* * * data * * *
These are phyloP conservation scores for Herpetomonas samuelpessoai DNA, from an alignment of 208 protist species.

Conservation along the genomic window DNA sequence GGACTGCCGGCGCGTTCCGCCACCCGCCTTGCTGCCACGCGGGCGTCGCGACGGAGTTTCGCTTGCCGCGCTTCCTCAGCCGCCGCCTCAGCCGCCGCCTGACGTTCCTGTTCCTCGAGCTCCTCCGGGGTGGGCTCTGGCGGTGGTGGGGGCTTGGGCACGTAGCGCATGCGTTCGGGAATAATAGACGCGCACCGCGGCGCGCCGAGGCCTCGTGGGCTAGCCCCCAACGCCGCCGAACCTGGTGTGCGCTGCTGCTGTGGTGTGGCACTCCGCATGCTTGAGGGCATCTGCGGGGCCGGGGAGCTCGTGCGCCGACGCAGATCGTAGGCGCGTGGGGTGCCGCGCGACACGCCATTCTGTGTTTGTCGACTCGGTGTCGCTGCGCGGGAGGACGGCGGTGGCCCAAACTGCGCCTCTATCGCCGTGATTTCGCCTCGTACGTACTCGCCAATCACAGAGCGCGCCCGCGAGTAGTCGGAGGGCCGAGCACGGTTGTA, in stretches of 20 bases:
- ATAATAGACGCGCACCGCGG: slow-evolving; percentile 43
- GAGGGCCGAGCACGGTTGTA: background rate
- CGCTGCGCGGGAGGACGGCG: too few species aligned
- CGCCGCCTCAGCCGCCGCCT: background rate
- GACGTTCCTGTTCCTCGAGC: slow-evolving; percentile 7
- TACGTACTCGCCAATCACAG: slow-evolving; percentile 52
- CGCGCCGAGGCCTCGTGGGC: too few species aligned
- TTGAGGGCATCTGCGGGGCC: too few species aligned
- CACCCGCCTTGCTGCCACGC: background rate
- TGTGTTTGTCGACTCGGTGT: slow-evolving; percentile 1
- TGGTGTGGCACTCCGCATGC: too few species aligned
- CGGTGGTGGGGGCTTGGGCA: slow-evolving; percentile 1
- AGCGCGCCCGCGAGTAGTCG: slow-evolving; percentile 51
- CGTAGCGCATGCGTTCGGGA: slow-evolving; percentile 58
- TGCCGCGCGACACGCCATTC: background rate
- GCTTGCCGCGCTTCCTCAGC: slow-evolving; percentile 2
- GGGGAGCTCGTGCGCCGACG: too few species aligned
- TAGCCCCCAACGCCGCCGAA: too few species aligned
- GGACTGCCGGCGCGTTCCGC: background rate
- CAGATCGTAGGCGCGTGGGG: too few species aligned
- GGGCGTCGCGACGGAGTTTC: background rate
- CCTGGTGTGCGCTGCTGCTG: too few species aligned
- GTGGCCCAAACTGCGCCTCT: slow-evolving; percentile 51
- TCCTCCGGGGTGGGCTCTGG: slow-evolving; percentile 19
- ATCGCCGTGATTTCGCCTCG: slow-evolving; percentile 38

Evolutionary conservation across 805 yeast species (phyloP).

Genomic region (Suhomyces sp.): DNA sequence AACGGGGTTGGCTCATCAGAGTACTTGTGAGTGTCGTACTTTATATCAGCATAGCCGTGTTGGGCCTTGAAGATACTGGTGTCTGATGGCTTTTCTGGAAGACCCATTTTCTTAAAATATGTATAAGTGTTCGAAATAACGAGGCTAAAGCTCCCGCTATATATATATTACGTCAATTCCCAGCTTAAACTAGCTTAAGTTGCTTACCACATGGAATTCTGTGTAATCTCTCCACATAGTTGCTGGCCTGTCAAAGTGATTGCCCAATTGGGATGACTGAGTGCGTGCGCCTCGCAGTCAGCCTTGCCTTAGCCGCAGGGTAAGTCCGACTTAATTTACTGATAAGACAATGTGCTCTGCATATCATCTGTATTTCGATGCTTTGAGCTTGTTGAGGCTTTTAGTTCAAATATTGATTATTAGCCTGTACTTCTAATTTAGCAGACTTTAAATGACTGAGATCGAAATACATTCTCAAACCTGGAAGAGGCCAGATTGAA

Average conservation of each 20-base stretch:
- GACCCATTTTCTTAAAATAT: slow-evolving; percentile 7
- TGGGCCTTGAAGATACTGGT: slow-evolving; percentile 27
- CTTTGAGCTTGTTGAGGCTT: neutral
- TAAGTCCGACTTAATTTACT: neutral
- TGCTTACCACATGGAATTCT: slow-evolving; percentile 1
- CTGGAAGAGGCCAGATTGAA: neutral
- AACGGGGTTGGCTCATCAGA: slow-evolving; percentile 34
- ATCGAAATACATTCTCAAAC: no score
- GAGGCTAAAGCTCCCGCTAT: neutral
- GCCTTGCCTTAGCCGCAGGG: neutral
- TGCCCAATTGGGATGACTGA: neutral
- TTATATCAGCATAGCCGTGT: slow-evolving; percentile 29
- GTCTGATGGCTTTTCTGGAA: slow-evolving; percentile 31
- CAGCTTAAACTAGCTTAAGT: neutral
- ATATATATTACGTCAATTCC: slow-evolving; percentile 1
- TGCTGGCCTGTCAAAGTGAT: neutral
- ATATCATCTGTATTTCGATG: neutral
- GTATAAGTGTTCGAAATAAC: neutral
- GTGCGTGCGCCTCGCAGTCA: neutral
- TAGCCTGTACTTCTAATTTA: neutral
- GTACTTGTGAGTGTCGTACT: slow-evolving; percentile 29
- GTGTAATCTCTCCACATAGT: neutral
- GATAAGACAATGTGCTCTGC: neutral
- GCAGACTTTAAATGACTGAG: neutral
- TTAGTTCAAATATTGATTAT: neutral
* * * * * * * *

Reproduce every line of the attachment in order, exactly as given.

These are phyloP conservation scores for Herpetomonas samuelpessoai DNA, from an alignment of 208 protist species.

Conservation along the genomic window DNA sequence GGACTGCCGGCGCGTTCCGCCACCCGCCTTGCTGCCACGCGGGCGTCGCGACGGAGTTTCGCTTGCCGCGCTTCCTCAGCCGCCGCCTCAGCCGCCGCCTGACGTTCCTGTTCCTCGAGCTCCTCCGGGGTGGGCTCTGGCGGTGGTGGGGGCTTGGGCACGTAGCGCATGCGTTCGGGAATAATAGACGCGCACCGCGGCGCGCCGAGGCCTCGTGGGCTAGCCCCCAACGCCGCCGAACCTGGTGTGCGCTGCTGCTGTGGTGTGGCACTCCGCATGCTTGAGGGCATCTGCGGGGCCGGGGAGCTCGTGCGCCGACGCAGATCGTAGGCGCGTGGGGTGCCGCGCGACACGCCATTCTGTGTTTGTCGACTCGGTGTCGCTGCGCGGGAGGACGGCGGTGGCCCAAACTGCGCCTCTATCGCCGTGATTTCGCCTCGTACGTACTCGCCAATCACAGAGCGCGCCCGCGAGTAGTCGGAGGGCCGAGCACGGTTGTA, in stretches of 20 bases:
- ATAATAGACGCGCACCGCGG: slow-evolving; percentile 43
- GAGGGCCGAGCACGGTTGTA: background rate
- CGCTGCGCGGGAGGACGGCG: too few species aligned
- CGCCGCCTCAGCCGCCGCCT: background rate
- GACGTTCCTGTTCCTCGAGC: slow-evolving; percentile 7
- TACGTACTCGCCAATCACAG: slow-evolving; percentile 52
- CGCGCCGAGGCCTCGTGGGC: too few species aligned
- TTGAGGGCATCTGCGGGGCC: too few species aligned
- CACCCGCCTTGCTGCCACGC: background rate
- TGTGTTTGTCGACTCGGTGT: slow-evolving; percentile 1
- TGGTGTGGCACTCCGCATGC: too few species aligned
- CGGTGGTGGGGGCTTGGGCA: slow-evolving; percentile 1
- AGCGCGCCCGCGAGTAGTCG: slow-evolving; percentile 51
- CGTAGCGCATGCGTTCGGGA: slow-evolving; percentile 58
- TGCCGCGCGACACGCCATTC: background rate
- GCTTGCCGCGCTTCCTCAGC: slow-evolving; percentile 2
- GGGGAGCTCGTGCGCCGACG: too few species aligned
- TAGCCCCCAACGCCGCCGAA: too few species aligned
- GGACTGCCGGCGCGTTCCGC: background rate
- CAGATCGTAGGCGCGTGGGG: too few species aligned
- GGGCGTCGCGACGGAGTTTC: background rate
- CCTGGTGTGCGCTGCTGCTG: too few species aligned
- GTGGCCCAAACTGCGCCTCT: slow-evolving; percentile 51
- TCCTCCGGGGTGGGCTCTGG: slow-evolving; percentile 19
- ATCGCCGTGATTTCGCCTCG: slow-evolving; percentile 38

Evolutionary conservation across 805 yeast species (phyloP).

Genomic region (Suhomyces sp.): DNA sequence AACGGGGTTGGCTCATCAGAGTACTTGTGAGTGTCGTACTTTATATCAGCATAGCCGTGTTGGGCCTTGAAGATACTGGTGTCTGATGGCTTTTCTGGAAGACCCATTTTCTTAAAATATGTATAAGTGTTCGAAATAACGAGGCTAAAGCTCCCGCTATATATATATTACGTCAATTCCCAGCTTAAACTAGCTTAAGTTGCTTACCACATGGAATTCTGTGTAATCTCTCCACATAGTTGCTGGCCTGTCAAAGTGATTGCCCAATTGGGATGACTGAGTGCGTGCGCCTCGCAGTCAGCCTTGCCTTAGCCGCAGGGTAAGTCCGACTTAATTTACTGATAAGACAATGTGCTCTGCATATCATCTGTATTTCGATGCTTTGAGCTTGTTGAGGCTTTTAGTTCAAATATTGATTATTAGCCTGTACTTCTAATTTAGCAGACTTTAAATGACTGAGATCGAAATACATTCTCAAACCTGGAAGAGGCCAGATTGAA

Average conservation of each 20-base stretch:
- GACCCATTTTCTTAAAATAT: slow-evolving; percentile 7
- TGGGCCTTGAAGATACTGGT: slow-evolving; percentile 27
- CTTTGAGCTTGTTGAGGCTT: neutral
- TAAGTCCGACTTAATTTACT: neutral
- TGCTTACCACATGGAATTCT: slow-evolving; percentile 1
- CTGGAAGAGGCCAGATTGAA: neutral
- AACGGGGTTGGCTCATCAGA: slow-evolving; percentile 34
- ATCGAAATACATTCTCAAAC: no score
- GAGGCTAAAGCTCCCGCTAT: neutral
- GCCTTGCCTTAGCCGCAGGG: neutral
- TGCCCAATTGGGATGACTGA: neutral
- TTATATCAGCATAGCCGTGT: slow-evolving; percentile 29
- GTCTGATGGCTTTTCTGGAA: slow-evolving; percentile 31
- CAGCTTAAACTAGCTTAAGT: neutral
- ATATATATTACGTCAATTCC: slow-evolving; percentile 1
- TGCTGGCCTGTCAAAGTGAT: neutral
- ATATCATCTGTATTTCGATG: neutral
- GTATAAGTGTTCGAAATAAC: neutral
- GTGCGTGCGCCTCGCAGTCA: neutral
- TAGCCTGTACTTCTAATTTA: neutral
- GTACTTGTGAGTGTCGTACT: slow-evolving; percentile 29
- GTGTAATCTCTCCACATAGT: neutral
- GATAAGACAATGTGCTCTGC: neutral
- GCAGACTTTAAATGACTGAG: neutral
- TTAGTTCAAATATTGATTAT: neutral